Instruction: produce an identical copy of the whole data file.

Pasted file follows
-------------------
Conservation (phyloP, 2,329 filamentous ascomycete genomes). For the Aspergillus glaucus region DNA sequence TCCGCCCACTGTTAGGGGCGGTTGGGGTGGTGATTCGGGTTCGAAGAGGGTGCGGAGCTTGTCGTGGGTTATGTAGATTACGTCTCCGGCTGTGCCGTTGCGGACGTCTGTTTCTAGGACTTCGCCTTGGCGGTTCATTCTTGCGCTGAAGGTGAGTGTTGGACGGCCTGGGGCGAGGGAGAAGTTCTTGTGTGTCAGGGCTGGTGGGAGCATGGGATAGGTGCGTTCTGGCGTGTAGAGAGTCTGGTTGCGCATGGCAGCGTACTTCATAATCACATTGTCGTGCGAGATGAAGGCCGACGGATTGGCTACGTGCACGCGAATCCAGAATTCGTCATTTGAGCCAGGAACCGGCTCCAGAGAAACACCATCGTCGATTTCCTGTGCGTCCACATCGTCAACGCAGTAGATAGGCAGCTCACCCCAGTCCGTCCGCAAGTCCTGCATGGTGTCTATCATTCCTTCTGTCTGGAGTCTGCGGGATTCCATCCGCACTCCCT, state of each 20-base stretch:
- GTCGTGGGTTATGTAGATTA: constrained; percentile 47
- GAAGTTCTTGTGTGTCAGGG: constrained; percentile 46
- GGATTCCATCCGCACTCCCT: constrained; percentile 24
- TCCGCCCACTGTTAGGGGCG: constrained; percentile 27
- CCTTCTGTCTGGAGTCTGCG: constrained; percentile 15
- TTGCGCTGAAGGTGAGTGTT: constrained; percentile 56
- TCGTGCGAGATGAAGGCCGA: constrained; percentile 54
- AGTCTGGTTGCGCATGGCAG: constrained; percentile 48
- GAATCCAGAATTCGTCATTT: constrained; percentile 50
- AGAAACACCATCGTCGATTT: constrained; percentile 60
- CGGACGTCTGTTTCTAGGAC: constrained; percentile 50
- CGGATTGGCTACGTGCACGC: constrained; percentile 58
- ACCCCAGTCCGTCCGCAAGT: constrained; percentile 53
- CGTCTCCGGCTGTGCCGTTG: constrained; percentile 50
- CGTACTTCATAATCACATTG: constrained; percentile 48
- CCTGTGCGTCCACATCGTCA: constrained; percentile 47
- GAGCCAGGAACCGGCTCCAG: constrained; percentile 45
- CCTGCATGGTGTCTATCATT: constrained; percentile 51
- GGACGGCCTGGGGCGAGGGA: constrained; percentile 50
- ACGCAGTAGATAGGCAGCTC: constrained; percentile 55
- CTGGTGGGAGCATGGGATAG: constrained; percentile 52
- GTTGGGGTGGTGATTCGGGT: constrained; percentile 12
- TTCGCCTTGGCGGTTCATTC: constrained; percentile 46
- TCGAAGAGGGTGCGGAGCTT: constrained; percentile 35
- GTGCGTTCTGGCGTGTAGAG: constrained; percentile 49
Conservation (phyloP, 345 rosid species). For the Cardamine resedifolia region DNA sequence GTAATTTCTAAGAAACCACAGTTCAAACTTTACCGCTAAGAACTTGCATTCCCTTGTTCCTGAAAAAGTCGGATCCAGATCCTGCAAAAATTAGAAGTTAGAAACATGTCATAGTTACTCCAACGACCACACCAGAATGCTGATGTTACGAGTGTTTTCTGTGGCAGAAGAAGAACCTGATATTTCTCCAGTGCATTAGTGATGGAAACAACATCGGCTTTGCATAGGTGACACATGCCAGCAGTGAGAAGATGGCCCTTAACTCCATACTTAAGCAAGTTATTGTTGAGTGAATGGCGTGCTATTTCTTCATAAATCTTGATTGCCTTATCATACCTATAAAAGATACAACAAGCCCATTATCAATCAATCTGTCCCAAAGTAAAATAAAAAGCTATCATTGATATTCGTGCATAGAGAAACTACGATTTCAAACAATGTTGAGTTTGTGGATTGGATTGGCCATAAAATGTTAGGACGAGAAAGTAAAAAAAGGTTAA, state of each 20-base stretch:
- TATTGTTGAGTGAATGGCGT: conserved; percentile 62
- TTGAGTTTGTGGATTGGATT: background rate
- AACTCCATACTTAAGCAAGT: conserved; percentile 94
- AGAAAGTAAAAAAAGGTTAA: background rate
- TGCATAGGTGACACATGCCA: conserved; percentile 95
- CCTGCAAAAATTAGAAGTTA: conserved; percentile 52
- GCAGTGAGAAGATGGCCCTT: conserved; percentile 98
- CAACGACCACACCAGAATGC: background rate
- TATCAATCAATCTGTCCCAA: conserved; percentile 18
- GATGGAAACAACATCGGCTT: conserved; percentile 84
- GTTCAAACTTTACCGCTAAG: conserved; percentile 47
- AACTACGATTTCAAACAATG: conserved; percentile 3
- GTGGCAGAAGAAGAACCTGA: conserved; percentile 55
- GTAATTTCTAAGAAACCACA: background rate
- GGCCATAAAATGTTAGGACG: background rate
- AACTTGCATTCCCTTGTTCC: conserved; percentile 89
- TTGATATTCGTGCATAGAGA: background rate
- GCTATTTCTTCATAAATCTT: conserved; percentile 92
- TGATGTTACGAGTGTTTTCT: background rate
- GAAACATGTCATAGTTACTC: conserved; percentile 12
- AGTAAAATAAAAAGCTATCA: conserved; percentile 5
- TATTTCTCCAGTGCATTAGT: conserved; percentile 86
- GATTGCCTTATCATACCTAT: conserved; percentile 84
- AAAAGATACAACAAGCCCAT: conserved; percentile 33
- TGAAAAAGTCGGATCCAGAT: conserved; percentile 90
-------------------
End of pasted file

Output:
Conservation (phyloP, 2,329 filamentous ascomycete genomes). For the Aspergillus glaucus region DNA sequence TCCGCCCACTGTTAGGGGCGGTTGGGGTGGTGATTCGGGTTCGAAGAGGGTGCGGAGCTTGTCGTGGGTTATGTAGATTACGTCTCCGGCTGTGCCGTTGCGGACGTCTGTTTCTAGGACTTCGCCTTGGCGGTTCATTCTTGCGCTGAAGGTGAGTGTTGGACGGCCTGGGGCGAGGGAGAAGTTCTTGTGTGTCAGGGCTGGTGGGAGCATGGGATAGGTGCGTTCTGGCGTGTAGAGAGTCTGGTTGCGCATGGCAGCGTACTTCATAATCACATTGTCGTGCGAGATGAAGGCCGACGGATTGGCTACGTGCACGCGAATCCAGAATTCGTCATTTGAGCCAGGAACCGGCTCCAGAGAAACACCATCGTCGATTTCCTGTGCGTCCACATCGTCAACGCAGTAGATAGGCAGCTCACCCCAGTCCGTCCGCAAGTCCTGCATGGTGTCTATCATTCCTTCTGTCTGGAGTCTGCGGGATTCCATCCGCACTCCCT, state of each 20-base stretch:
- GTCGTGGGTTATGTAGATTA: constrained; percentile 47
- GAAGTTCTTGTGTGTCAGGG: constrained; percentile 46
- GGATTCCATCCGCACTCCCT: constrained; percentile 24
- TCCGCCCACTGTTAGGGGCG: constrained; percentile 27
- CCTTCTGTCTGGAGTCTGCG: constrained; percentile 15
- TTGCGCTGAAGGTGAGTGTT: constrained; percentile 56
- TCGTGCGAGATGAAGGCCGA: constrained; percentile 54
- AGTCTGGTTGCGCATGGCAG: constrained; percentile 48
- GAATCCAGAATTCGTCATTT: constrained; percentile 50
- AGAAACACCATCGTCGATTT: constrained; percentile 60
- CGGACGTCTGTTTCTAGGAC: constrained; percentile 50
- CGGATTGGCTACGTGCACGC: constrained; percentile 58
- ACCCCAGTCCGTCCGCAAGT: constrained; percentile 53
- CGTCTCCGGCTGTGCCGTTG: constrained; percentile 50
- CGTACTTCATAATCACATTG: constrained; percentile 48
- CCTGTGCGTCCACATCGTCA: constrained; percentile 47
- GAGCCAGGAACCGGCTCCAG: constrained; percentile 45
- CCTGCATGGTGTCTATCATT: constrained; percentile 51
- GGACGGCCTGGGGCGAGGGA: constrained; percentile 50
- ACGCAGTAGATAGGCAGCTC: constrained; percentile 55
- CTGGTGGGAGCATGGGATAG: constrained; percentile 52
- GTTGGGGTGGTGATTCGGGT: constrained; percentile 12
- TTCGCCTTGGCGGTTCATTC: constrained; percentile 46
- TCGAAGAGGGTGCGGAGCTT: constrained; percentile 35
- GTGCGTTCTGGCGTGTAGAG: constrained; percentile 49
Conservation (phyloP, 345 rosid species). For the Cardamine resedifolia region DNA sequence GTAATTTCTAAGAAACCACAGTTCAAACTTTACCGCTAAGAACTTGCATTCCCTTGTTCCTGAAAAAGTCGGATCCAGATCCTGCAAAAATTAGAAGTTAGAAACATGTCATAGTTACTCCAACGACCACACCAGAATGCTGATGTTACGAGTGTTTTCTGTGGCAGAAGAAGAACCTGATATTTCTCCAGTGCATTAGTGATGGAAACAACATCGGCTTTGCATAGGTGACACATGCCAGCAGTGAGAAGATGGCCCTTAACTCCATACTTAAGCAAGTTATTGTTGAGTGAATGGCGTGCTATTTCTTCATAAATCTTGATTGCCTTATCATACCTATAAAAGATACAACAAGCCCATTATCAATCAATCTGTCCCAAAGTAAAATAAAAAGCTATCATTGATATTCGTGCATAGAGAAACTACGATTTCAAACAATGTTGAGTTTGTGGATTGGATTGGCCATAAAATGTTAGGACGAGAAAGTAAAAAAAGGTTAA, state of each 20-base stretch:
- TATTGTTGAGTGAATGGCGT: conserved; percentile 62
- TTGAGTTTGTGGATTGGATT: background rate
- AACTCCATACTTAAGCAAGT: conserved; percentile 94
- AGAAAGTAAAAAAAGGTTAA: background rate
- TGCATAGGTGACACATGCCA: conserved; percentile 95
- CCTGCAAAAATTAGAAGTTA: conserved; percentile 52
- GCAGTGAGAAGATGGCCCTT: conserved; percentile 98
- CAACGACCACACCAGAATGC: background rate
- TATCAATCAATCTGTCCCAA: conserved; percentile 18
- GATGGAAACAACATCGGCTT: conserved; percentile 84
- GTTCAAACTTTACCGCTAAG: conserved; percentile 47
- AACTACGATTTCAAACAATG: conserved; percentile 3
- GTGGCAGAAGAAGAACCTGA: conserved; percentile 55
- GTAATTTCTAAGAAACCACA: background rate
- GGCCATAAAATGTTAGGACG: background rate
- AACTTGCATTCCCTTGTTCC: conserved; percentile 89
- TTGATATTCGTGCATAGAGA: background rate
- GCTATTTCTTCATAAATCTT: conserved; percentile 92
- TGATGTTACGAGTGTTTTCT: background rate
- GAAACATGTCATAGTTACTC: conserved; percentile 12
- AGTAAAATAAAAAGCTATCA: conserved; percentile 5
- TATTTCTCCAGTGCATTAGT: conserved; percentile 86
- GATTGCCTTATCATACCTAT: conserved; percentile 84
- AAAAGATACAACAAGCCCAT: conserved; percentile 33
- TGAAAAAGTCGGATCCAGAT: conserved; percentile 90